Meditation instead of a timeout

I despised timeout. Not because it was effective, but because it seemed pointless. I failed to spend the time thinking about what I did wrong. Instead, I spent the time thinking about how stupid it was. And what I could be doing or what I would do when it was over. Or playing with whatever I had around me: wall textures, things on my person, etc. This approach looks interesting.

Instead of punishing disruptive kids or sending them to the principal’s office, the Baltimore school has something called the Mindful Moment Room instead.

The room looks nothing like your standard windowless detention room. Instead, it’s filled with lamps, decorations, and plush purple pillows. Misbehaving kids are encouraged to sit in the room and go through practices like breathing or meditation, helping them calm down and re-center. They are also asked to talk through what happened.

Mindful meditation has been around in some form or another for thousands of years. Recently, though, science has started looking at its effects on our minds and bodies, and it’s finding some interesting effects.

One study, for example, suggested that mindful meditation could give practicing soldiers a kind of mental armor against disruptive emotions, and it can improve memory too. Another suggested mindful meditation could improve a person’s attention span and focus.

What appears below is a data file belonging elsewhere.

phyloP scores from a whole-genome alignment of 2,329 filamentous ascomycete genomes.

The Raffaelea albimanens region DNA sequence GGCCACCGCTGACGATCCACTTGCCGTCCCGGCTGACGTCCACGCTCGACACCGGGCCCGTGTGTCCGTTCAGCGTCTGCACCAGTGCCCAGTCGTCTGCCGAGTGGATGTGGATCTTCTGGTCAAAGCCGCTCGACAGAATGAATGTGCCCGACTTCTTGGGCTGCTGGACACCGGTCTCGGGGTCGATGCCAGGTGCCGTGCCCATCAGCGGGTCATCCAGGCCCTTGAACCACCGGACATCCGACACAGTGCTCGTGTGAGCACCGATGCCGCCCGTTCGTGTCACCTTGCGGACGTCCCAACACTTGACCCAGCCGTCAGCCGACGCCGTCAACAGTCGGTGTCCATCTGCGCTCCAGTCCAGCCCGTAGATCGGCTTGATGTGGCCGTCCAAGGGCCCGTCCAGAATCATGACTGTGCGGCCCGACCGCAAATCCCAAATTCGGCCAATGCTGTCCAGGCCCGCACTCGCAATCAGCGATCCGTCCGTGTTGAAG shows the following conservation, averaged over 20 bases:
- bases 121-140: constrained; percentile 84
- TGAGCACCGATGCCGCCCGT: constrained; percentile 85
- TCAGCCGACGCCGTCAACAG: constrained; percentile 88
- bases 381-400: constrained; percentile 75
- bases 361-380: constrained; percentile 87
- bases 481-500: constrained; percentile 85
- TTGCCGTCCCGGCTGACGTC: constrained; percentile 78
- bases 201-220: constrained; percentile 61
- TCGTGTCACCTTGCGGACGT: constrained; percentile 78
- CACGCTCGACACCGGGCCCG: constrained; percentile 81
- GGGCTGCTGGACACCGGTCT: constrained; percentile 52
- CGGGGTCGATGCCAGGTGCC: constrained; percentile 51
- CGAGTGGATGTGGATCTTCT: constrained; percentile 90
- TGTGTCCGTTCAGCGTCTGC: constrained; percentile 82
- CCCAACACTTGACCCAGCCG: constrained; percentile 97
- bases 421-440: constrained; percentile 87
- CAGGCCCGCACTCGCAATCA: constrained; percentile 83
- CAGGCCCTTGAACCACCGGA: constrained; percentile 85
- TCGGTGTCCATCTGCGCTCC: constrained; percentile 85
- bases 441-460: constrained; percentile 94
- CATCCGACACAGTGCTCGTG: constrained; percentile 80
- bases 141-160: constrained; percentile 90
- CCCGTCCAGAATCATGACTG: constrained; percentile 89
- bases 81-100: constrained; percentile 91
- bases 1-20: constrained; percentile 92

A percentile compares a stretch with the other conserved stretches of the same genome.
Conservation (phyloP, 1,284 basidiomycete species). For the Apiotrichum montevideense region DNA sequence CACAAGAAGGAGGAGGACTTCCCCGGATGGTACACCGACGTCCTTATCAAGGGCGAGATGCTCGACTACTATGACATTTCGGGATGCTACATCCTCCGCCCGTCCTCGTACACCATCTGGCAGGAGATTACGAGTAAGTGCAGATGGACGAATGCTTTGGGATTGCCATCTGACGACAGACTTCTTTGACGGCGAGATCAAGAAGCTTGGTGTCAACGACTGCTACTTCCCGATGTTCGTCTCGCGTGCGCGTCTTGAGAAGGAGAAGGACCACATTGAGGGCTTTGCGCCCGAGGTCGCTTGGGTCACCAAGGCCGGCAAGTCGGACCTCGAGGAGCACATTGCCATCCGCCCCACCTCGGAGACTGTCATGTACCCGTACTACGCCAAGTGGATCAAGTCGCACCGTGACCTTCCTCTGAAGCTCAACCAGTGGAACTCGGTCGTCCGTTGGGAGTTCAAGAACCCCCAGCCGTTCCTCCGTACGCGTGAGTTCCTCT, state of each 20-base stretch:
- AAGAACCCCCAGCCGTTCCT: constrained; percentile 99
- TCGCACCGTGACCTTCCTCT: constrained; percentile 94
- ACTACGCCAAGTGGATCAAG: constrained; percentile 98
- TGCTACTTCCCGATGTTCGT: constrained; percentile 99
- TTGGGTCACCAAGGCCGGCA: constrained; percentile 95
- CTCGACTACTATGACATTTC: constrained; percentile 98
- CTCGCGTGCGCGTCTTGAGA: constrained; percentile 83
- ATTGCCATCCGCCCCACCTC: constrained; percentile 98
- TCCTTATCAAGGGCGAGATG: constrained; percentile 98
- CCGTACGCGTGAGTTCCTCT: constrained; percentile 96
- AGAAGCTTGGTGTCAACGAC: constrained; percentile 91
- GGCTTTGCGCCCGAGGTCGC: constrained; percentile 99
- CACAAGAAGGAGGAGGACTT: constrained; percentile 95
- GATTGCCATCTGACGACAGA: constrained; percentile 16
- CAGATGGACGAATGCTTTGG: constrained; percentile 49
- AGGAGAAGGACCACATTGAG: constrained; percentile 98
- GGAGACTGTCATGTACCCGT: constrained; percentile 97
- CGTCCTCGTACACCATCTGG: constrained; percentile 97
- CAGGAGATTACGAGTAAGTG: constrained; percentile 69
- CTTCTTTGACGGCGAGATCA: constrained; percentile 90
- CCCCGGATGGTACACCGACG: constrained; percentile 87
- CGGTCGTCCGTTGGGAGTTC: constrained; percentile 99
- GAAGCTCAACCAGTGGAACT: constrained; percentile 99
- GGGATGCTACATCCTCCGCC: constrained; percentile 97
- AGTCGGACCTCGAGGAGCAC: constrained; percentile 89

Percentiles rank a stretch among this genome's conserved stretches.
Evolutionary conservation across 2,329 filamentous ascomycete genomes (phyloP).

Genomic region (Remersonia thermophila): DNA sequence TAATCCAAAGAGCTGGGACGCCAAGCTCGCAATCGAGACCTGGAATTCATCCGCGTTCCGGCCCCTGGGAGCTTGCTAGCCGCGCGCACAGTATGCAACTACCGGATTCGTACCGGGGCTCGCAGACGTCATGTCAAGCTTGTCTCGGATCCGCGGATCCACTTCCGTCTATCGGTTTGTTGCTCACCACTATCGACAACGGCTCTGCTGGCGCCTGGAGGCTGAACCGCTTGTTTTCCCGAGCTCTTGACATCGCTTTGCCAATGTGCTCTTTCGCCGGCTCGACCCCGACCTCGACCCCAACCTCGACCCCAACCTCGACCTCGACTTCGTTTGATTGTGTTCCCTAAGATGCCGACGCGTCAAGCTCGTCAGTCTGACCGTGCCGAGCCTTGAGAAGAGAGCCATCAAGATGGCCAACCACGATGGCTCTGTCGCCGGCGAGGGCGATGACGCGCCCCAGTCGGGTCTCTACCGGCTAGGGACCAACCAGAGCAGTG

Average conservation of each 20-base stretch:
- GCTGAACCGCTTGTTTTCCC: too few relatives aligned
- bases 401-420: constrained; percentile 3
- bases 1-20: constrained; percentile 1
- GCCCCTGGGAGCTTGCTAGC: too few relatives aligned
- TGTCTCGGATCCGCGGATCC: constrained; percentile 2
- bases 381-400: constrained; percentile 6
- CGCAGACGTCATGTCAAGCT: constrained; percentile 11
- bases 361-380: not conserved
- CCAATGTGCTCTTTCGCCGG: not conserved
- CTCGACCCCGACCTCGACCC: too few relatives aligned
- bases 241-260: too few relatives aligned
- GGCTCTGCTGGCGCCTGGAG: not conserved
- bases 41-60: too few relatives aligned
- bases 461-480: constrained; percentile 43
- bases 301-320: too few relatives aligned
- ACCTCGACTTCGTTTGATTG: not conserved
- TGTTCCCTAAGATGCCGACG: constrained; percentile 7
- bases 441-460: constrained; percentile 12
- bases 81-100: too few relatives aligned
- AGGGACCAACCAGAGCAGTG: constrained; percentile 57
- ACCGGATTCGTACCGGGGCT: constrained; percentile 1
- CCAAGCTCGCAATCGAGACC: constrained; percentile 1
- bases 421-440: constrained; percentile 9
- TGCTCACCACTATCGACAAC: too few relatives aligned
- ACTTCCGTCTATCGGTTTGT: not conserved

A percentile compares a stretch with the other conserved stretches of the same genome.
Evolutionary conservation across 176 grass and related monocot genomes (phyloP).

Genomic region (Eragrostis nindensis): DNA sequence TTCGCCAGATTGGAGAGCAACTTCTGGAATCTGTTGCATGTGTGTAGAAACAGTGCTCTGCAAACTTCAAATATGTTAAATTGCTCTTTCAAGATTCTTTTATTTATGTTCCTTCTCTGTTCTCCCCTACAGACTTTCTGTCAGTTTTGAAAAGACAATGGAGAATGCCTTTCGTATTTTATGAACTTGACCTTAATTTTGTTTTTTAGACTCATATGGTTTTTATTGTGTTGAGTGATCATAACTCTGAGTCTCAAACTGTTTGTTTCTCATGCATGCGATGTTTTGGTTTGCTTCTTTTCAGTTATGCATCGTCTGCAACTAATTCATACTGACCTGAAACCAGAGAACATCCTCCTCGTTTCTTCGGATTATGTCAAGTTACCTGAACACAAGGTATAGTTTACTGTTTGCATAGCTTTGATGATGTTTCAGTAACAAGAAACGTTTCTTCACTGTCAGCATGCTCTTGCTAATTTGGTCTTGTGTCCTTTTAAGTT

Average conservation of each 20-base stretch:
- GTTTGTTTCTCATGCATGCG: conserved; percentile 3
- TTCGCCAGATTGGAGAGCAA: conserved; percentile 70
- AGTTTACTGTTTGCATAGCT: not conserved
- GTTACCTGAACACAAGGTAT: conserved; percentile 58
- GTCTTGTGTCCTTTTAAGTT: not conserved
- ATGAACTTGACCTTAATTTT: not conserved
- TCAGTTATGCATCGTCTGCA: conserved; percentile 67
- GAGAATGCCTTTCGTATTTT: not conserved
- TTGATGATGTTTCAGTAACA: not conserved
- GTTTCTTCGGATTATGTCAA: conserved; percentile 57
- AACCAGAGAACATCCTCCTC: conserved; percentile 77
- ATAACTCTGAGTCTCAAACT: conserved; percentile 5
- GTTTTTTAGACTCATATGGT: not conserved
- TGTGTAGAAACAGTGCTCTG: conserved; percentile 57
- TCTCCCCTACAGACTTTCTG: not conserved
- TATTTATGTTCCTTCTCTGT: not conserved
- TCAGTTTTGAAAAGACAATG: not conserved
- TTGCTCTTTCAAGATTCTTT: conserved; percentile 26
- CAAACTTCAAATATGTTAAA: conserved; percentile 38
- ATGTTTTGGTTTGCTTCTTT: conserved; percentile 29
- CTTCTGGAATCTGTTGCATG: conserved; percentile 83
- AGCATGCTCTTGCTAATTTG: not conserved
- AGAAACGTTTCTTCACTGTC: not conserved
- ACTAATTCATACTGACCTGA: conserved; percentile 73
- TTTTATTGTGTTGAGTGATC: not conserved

Smartphones and teens

5418219441_021f82e512_oVox has a good article on the effects of smartphones on the brains of teenagers:

Is there anything that tells us there’s a causal link? That our media use behavior is actually altering our cognition and underlying neurological function or neurobiological processes? The answer is we have no idea. There’s no data.

The article talks about what data we have, the limitations, why the limitations matter, and what would fix it. Science is hard. Medicine and parents are in a tricky place as they have to make recommendations with imperfect data. The news is sensationalist.

Galahad wants to discount all science on this, of course. He might be an addict. (Take his phone away from him and he goes through the typical behaviors of an addict.) The non-causal link does say there is something going on with smartphones and kids, so limiting usage probably leads to better outcomes. Enough so, that it is worth at least trying.